The Internet dream of allowing anyone with a PC access to any information they could possibly require has been only partially realised, mainly because it is still so difficult to actually pinpoint the data you want amidst the vast mountains of irrelevancies. Enter 'consumer data warehousing', or 'Web warehousing'. Not only does this emerging trend have the advantage of combining everyone's favourite marketing terms of the moment in one catchy phrase, but it potentially offers companies a better prospect of actually making money from the Net than all the virtual trading experiments tried so far.
Internet purists will scream at corporations and IT suppliers seeking to turn the world of freely available information to commercial gain, but large companies are already weighing up the consumer warehousing options. Schemes are piloting in the US and Microsoft?s recent purchase of decision support company Panorama has put the spotlight on the mainstream potential of tools that have previously lived in a rarefied niche.
Consumer warehousing is no different from enterprise data warehousing, except that those accessing and analysing the information are the general public rather than business managers. In the US, the pioneers have been in the healthcare sector. Schemes are in the works whereby consumers pay an annual fee to be able to access a vast healthcare data warehouse via the Internet. Once into the service, they are presented with simplifed versions of the online analytical processing tools used to query warehouses in business circles, and can ask questions such as 'where can I get this treatment most cheaply?', 'what is the success rate of this operation?', 'what are the side effects of this drug?', and so on. Services are set to be fully launched early next year, mainly regional to start with.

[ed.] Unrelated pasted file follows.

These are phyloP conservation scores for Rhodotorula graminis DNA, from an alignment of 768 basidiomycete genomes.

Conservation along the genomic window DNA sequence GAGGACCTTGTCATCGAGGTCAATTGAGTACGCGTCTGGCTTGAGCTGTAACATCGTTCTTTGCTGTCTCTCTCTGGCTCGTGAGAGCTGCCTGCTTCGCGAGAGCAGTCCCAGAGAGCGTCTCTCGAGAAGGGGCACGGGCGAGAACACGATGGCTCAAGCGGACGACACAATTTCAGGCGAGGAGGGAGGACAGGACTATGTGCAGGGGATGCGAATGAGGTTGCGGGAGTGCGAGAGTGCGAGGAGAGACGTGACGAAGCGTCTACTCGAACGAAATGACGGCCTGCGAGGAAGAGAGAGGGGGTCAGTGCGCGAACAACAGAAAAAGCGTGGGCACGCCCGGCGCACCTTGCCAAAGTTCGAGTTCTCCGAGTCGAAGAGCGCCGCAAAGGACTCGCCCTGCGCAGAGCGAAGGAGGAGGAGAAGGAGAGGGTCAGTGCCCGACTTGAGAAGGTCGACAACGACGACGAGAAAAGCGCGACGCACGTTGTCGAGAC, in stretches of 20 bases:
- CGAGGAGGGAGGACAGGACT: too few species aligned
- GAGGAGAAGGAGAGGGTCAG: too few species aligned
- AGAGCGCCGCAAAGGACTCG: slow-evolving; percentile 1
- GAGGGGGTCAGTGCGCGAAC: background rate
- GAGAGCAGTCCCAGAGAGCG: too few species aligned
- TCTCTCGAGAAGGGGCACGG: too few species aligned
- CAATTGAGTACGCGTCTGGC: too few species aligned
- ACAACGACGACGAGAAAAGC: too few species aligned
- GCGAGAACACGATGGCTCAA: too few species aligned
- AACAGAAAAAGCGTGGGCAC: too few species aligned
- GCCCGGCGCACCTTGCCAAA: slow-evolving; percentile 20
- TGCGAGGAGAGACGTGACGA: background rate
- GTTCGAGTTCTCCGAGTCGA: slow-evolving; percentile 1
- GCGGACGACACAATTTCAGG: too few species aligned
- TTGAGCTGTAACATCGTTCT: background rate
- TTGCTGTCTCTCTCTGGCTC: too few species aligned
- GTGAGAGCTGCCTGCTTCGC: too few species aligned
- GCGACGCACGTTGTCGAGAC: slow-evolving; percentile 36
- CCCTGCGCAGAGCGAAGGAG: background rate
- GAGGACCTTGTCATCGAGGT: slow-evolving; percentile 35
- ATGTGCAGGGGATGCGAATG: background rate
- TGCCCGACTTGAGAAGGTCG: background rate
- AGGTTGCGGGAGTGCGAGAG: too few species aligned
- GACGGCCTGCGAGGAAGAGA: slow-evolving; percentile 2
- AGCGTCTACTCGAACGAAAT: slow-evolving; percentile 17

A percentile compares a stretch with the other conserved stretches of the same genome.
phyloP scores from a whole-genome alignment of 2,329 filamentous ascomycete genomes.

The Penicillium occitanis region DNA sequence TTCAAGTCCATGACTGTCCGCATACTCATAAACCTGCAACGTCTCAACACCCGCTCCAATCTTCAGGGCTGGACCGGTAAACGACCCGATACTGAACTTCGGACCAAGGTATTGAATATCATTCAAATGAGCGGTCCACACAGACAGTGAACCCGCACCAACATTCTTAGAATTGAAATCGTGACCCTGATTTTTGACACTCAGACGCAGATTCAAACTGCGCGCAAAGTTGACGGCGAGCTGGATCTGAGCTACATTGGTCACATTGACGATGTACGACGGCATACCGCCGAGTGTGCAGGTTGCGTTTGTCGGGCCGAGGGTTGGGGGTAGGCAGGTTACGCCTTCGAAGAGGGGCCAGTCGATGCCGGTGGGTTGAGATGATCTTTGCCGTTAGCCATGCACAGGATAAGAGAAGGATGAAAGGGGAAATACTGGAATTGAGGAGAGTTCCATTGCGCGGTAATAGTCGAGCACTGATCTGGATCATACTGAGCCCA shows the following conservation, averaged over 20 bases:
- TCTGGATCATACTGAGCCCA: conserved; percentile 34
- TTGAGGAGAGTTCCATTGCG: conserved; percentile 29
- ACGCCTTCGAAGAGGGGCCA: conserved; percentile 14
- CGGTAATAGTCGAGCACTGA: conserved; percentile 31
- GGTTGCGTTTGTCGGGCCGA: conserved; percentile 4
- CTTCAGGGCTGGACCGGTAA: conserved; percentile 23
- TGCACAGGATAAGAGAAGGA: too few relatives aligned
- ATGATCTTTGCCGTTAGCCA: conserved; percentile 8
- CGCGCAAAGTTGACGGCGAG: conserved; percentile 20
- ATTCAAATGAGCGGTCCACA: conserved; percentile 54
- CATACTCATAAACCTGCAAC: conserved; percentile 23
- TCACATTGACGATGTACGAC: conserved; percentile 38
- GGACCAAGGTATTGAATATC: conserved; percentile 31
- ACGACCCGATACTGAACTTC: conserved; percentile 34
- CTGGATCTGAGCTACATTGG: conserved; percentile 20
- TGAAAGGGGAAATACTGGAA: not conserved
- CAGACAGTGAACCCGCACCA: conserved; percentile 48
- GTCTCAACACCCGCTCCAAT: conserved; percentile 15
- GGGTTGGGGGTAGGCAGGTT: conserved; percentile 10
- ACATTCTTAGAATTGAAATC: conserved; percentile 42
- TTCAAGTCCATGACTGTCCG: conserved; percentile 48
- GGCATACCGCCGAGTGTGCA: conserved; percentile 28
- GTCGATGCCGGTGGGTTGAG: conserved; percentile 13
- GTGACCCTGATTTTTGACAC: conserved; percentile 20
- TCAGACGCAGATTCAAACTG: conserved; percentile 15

Hospitals, insurance companies, pharmaceutical suppliers and so on can suddenly make money not just from treating patients but by selling the data they hold, either directly through their own information services, or more probably via a third party building a comprehensive warehouse.
In the short term, such vast Internet-based warehouses will probably remain in the business-to-business sector, with consumer usage being driven by easier access mechanisms such as kiosks or telephones. Retail chains are already trying to lock their food suppliers into paying vast sums for data about sales trends from them rather than independent market researchers, on the grounds that their point of sale and loyalty card information is the most comprehensive available. The next stage is to offer this via constantly updated Internet services rather than monthly paper-based reports - something Wal-Mart in the US is already doing and the UK supermarkets are said to be considering.